Volume Resuscitation Periprocedural Care

Updated: Oct 17, 2019
  • Author: Griffin L Davis, MD, MPH; Chief Editor: Erik D Schraga, MD  more...
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Periprocedural Care

Patient Education & Consent

Elements of informed consent

Informed consent for a blood product transfusion requires an appreciation of both benefits and risks. Often, the patient refusing blood transfusion may be more concerned about the risks than the benefits. The clinician should present as balanced a discussion as possible. Benefits may be life-saving, patient stabilization, and/or symptomatic relief. Risks generally include infection, varying types of allergic transfusion reactions, graft versus host disease, volume overload, and electrolyte and clotting factor disturbances.

Therapeutic alternatives for patient unwilling to undergo transfusions include the following:

  • Using “blood substitutes” if available and permissible by patient

  • Reducing blood loss through minimizing the volume of blood used for laboratory testing

  • Reducing the oxygen requirement (eg, 100% oxygen, sedation, mechanical ventilation, control of body temperature, hyperbaric chamber)

  • Increasing the patient’s red cell production with autologous transfusion and/or erythropoietin (if acceptable) and supplemental iron and vitamins as needed

The idea that competent adults have the right to refuse medical treatment, including fluid resuscitation, is well established. Children are minors and therefore not capable of informed consent. The clinician’s duty is to seek legal intervention when a child is placed at "clear and substantial" risk by parental decisions. [13] In the event of a life-threatening clinical scenario that requires blood transfusion, a court order is not needed in order to transfuse a minor.


Monitoring & Follow-up

General parameters

Several diagnostic studies can aid in evaluation of a hypovolemic patient. Basic vital signs of hypotension and tachycardia are used to initially identify patient who are in need of volume resuscitation and can be followed to monitor their progress.

Arterial blood pressure

The first changes in arterial blood pressure that may indicate hypovolemia is a narrow pulse pressure, as previously mentioned. Orthostatic hypotension followed by hypotension regardless of position rapidly follow. Consider that while the normal blood pressure is considered 120/80 mmHg, hypovolemia may be indicated by a pressure above the normal range in a patient who is normally hypertensive. Additionally, arterial blood pressure does not adequately reflect cardiac output or regional hypoperfusion.

Central venous pressure

The venous circulation contains 70% of blood volume; therefore CVP response to fluid administration is useful for monitoring volume status. In general, if the CVP does not rise after infusion of a bolus of fluids, then the vascular system must still be very compliant, meaning that the “tank “ is not full. If a patient does not have intravenous monitoring, volume status may also be evaluated at the bedside by assessing jugular venous distension (JVD) or using ultrasound to visualize the IVC collapse in response to patient inspiration.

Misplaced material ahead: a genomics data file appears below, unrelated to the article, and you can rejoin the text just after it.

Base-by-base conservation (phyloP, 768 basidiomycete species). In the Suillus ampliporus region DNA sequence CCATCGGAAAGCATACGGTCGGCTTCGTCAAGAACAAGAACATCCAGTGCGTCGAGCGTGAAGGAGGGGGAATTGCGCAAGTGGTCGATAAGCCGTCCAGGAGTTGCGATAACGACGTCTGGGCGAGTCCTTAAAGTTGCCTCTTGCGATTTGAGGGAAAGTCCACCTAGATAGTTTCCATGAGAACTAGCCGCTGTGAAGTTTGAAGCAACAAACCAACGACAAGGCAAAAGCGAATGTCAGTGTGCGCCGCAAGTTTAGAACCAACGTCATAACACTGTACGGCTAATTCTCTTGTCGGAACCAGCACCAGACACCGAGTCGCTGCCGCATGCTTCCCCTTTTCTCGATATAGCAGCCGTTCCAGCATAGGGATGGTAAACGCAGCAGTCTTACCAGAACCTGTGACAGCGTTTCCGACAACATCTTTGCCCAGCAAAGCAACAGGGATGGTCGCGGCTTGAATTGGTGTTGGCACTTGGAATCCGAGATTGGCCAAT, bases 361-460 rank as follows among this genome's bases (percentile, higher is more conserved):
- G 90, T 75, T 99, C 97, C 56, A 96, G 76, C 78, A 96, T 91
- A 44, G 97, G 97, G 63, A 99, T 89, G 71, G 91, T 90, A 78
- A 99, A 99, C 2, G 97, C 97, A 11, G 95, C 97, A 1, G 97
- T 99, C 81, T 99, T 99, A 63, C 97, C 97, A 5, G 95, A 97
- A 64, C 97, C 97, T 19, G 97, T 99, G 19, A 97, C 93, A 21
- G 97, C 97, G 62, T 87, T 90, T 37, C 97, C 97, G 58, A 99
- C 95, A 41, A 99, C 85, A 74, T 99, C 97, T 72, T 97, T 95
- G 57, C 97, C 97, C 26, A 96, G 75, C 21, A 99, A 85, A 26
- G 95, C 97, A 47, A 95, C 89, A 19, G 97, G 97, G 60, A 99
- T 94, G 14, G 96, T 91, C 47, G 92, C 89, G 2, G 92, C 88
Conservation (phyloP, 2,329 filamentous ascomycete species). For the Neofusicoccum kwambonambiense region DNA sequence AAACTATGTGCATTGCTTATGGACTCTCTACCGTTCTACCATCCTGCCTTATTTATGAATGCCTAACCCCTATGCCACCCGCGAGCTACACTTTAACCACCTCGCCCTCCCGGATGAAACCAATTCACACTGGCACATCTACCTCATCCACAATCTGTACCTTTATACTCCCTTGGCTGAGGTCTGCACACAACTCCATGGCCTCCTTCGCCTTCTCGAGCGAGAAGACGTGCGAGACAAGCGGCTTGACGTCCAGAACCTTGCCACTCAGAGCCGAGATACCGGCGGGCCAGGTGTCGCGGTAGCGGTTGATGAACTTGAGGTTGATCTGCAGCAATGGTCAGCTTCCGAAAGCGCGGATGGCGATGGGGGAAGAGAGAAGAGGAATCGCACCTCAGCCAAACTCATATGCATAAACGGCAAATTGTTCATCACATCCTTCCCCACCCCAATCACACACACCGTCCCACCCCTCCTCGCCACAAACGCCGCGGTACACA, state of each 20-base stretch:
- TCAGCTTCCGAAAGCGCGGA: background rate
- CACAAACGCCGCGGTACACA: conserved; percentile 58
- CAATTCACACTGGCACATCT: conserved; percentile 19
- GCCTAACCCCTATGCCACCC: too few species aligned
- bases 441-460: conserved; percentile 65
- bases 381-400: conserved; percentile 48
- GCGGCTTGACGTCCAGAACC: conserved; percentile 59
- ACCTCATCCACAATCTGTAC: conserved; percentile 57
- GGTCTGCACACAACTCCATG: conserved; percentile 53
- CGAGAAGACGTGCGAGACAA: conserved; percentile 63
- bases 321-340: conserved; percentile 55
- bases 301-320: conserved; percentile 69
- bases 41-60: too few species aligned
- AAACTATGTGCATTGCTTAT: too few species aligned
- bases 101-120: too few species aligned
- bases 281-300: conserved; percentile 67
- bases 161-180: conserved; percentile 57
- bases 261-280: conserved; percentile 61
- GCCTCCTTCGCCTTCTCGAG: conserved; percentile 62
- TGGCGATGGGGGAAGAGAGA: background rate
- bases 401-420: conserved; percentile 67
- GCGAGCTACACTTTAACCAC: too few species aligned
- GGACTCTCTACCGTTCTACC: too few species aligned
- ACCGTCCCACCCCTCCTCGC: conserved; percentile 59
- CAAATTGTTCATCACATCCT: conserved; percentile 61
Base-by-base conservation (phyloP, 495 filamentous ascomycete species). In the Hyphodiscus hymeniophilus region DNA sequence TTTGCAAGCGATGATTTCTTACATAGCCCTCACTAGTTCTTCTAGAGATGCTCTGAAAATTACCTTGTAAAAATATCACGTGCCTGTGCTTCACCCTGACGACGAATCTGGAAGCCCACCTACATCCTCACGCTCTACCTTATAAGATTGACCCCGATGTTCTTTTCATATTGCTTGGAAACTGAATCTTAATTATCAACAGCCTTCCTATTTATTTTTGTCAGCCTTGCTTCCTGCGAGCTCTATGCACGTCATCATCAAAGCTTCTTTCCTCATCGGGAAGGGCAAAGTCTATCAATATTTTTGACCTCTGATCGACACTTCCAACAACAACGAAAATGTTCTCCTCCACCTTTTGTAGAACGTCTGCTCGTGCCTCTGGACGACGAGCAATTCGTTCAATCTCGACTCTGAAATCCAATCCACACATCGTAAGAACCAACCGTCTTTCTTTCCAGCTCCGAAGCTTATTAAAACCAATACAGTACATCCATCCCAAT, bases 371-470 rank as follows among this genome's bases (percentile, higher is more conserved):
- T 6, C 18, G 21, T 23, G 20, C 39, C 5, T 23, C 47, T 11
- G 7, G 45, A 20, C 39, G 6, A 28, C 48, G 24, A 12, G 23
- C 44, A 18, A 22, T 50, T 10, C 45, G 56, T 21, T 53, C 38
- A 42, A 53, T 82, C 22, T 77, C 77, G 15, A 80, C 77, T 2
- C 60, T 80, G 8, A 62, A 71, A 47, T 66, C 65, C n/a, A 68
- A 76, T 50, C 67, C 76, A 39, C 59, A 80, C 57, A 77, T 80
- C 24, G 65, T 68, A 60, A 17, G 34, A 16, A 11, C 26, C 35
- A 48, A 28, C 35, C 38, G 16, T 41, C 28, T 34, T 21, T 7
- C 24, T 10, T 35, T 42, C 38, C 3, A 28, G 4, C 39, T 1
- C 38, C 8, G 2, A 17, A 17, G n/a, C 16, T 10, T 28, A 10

Central venous oximetry is a useful parameter for monitoring the global oxygen supply-demand balance. SvO2 less than 70% indicates global hypoperfusion leading to increased tissue oxygen extraction in response to poor oxygen delivery. SvO2 is not sensitive to regional hypoperfusion such as splanchnic hypoperfusion.

Urine output

Oliguria or low urine output may be a sign of volume depletion since the kidney's response to hypovolemia is to resorb sodium and water. As urine output increases, it can be a useful proxy for adequate volume resuscitation. Note that urine output may differ for patients with impaired renal function but is usually 30 mL/hr as a minimum.

Physical examination

During fluid resuscitation, looking for signs of extravascular leak, such as pulmonary and interstitial edema, is important. Frequent physical examinations of the heart, lungs, JVD, and bowel sounds should be documented during the resuscitation process.


Ultrasonography has been suggested as a useful noninvasive tool for the detection and monitoring of hypovolemia. Two possible sonographic markers for hypovolemia are the diameters of the inferior vena cava (and the right ventricle. In general, inferior vena cava size of less than 1.5 cm with total collapse on inspiration equates to a central venous pressure of 0-5, whereas a size greater than 2.5 cm with no collapse on inspiration equates to central venous pressure over 20. [14]


Children have a tendency to decompensate quickly. Thus, close attention to vitals and signs of shock are extremely important. Capillary refill is largely affected by ambient temperature and is not a reliable sign of hypotension. A child with pallor has likely suffered profound blood loss. The best signs to monitor are tachycardia, which is the earliest sign of volume loss in children; blood pressure; and the quality of central and peripheral pluses. Remember that blood pressure in children is dependent on size and age. A general rule to follow is 70 + (2 times age in years) = systolic for children over 1 year old. Diastolic blood pressure is usually 2/3 systolic.